Prepare O Bethlehem – King Herod and the Holy Innocents

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slaughter of infants
Herod was filled with alarm
When he saw the righteous wisemen.
Overcome by fury,
He determined when the child was born
Mothers were robbed of their infants:
Their tender lives were reaped as a bitter harvest.
Milk stopped flowing and breasts dried up
Great was the suffering!
Therefore assemble in holy fear, O faithful,
To worship the birth of Christ!
– Stikhera for Ninth Hour of the Royal Hours of Christmas
(Byzantine Orthodox Church)

Christ is born! Glorify Him!

The story of King Herod and the death of the holy innocents stands out grimly in the birth narratives of Jesus Christ. While Herod is never seen in crèche scenes and he seldom is represented in Parish tableaus, he is mentioned in the birth narrative. While Herod is not formally commemorated on the Church calendar, we do remember the martyrdom of the holy innocents in Bethlehem on the first Sunday after Christmas. I’m 2015, we remembered them on Dec 27. This post and the coming couple of posts are delayed as I was busy with my secular work and did not get time to write on these topics.

King Herod was King Herod the Great, the father of the Herodian dynasty and the father of Herod Antipas, who killed John the Baptist and assisted Pontius Pilate in condemning Jesus to death (Luke 9:7, 23:6-7). The Scriptures offer little information about King Herod except that he was the King of the Jews. The Jewish historian Josephus tells us that Herod was an ambitious politician and a strong leader. He was alive when Julius Caesar was killed, and befriended Mark Anthony. Herod was later summoned to Rome to receive the title “King of the Jews”, and he returned to Jerusalem as their King. By the time of the birth of Jesus, the Roman Empire controlled most of the known world around the Mediterranean and was organized into smaller kingdoms. Herod, the King of Judea, was unpopular with many Jews because he was a foreigner and only part Jewish. Although Matthew does not tell us directly, it is likely that any news about a newborn King would not be welcomed by Herod or his followers. The mere mention of a newborn “king” would cause anxiety in most people, and especially to someone as the unpopular Herod.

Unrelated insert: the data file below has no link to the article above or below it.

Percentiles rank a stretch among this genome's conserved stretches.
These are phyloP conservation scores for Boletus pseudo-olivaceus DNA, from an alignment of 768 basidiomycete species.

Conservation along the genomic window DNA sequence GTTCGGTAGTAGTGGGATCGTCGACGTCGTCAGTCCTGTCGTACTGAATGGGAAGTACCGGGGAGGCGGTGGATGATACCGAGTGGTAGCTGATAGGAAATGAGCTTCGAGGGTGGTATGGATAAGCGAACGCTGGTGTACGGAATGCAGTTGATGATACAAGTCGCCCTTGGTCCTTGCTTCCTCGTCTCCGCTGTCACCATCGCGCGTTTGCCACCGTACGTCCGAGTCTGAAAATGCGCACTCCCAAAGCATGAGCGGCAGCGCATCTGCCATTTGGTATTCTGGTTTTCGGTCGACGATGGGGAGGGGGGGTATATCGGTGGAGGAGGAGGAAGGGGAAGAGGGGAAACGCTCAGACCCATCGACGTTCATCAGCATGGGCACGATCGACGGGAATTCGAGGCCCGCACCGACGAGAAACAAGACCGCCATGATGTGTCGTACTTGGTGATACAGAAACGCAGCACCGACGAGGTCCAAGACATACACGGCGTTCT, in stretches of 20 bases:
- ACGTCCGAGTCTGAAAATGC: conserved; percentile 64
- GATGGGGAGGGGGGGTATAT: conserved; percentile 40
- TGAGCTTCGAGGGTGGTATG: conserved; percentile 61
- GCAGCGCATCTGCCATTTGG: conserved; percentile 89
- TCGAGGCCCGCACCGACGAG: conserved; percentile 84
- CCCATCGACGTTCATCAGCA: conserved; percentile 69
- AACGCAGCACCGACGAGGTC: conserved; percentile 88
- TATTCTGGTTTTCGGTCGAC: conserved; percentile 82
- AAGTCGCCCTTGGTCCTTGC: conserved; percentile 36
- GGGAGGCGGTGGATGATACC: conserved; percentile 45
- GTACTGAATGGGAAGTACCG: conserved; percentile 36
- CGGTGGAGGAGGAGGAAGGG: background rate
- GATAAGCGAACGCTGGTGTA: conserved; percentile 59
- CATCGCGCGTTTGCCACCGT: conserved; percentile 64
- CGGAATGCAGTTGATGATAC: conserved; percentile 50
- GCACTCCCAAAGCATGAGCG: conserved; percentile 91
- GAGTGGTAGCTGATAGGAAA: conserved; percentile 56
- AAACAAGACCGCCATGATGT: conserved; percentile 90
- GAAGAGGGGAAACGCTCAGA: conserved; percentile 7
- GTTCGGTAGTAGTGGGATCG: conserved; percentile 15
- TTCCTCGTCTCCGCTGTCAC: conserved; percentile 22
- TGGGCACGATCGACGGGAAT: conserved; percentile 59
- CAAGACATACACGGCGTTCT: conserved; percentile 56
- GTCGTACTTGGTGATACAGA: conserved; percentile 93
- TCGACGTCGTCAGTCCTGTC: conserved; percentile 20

Herod told the wise men that he too wanted to visit the Christ child (Matthew 2:7-8). Joseph, after being alerted in a dream, took Mary and the infant Jesus and fled to Egypt, where they remained until the angel told them to return to Nazareth.

Herod, in a rage, had all the make children who were two years old or younger killed so that he could kill the baby Jesus.According to Matthew, this fulfills a prophesy in Jeremiah,

“A voice was heard in Ramah, wailing and loud lamentation, Rachel weeping for her children; she refused to be consoled, because they were no more. This says the Lord: ‘Keep your voice from weeping, and your eyes from tears; for your work shall be rewarded says the Lord, and they shall come back from the land of the enemy. There is hope for your future, says the Lord, and your children shall come back to their own country'” (Jeremiah 31:15).

Jeremiah speaks of the exile of the northern tribes and uses the example of Rachel weeping for her children who were taken away.

The story of Herod and the Holy innocents is strikingly similar to the beginning of the Exodus story. In Exodus, Pharaoh wanted all the male babies killed because the Israelites were over populating Egypt. Yet, we know that Moses was miraculously saved, ironically, by Pharaoh’s daughter (Exodus 2:1-6).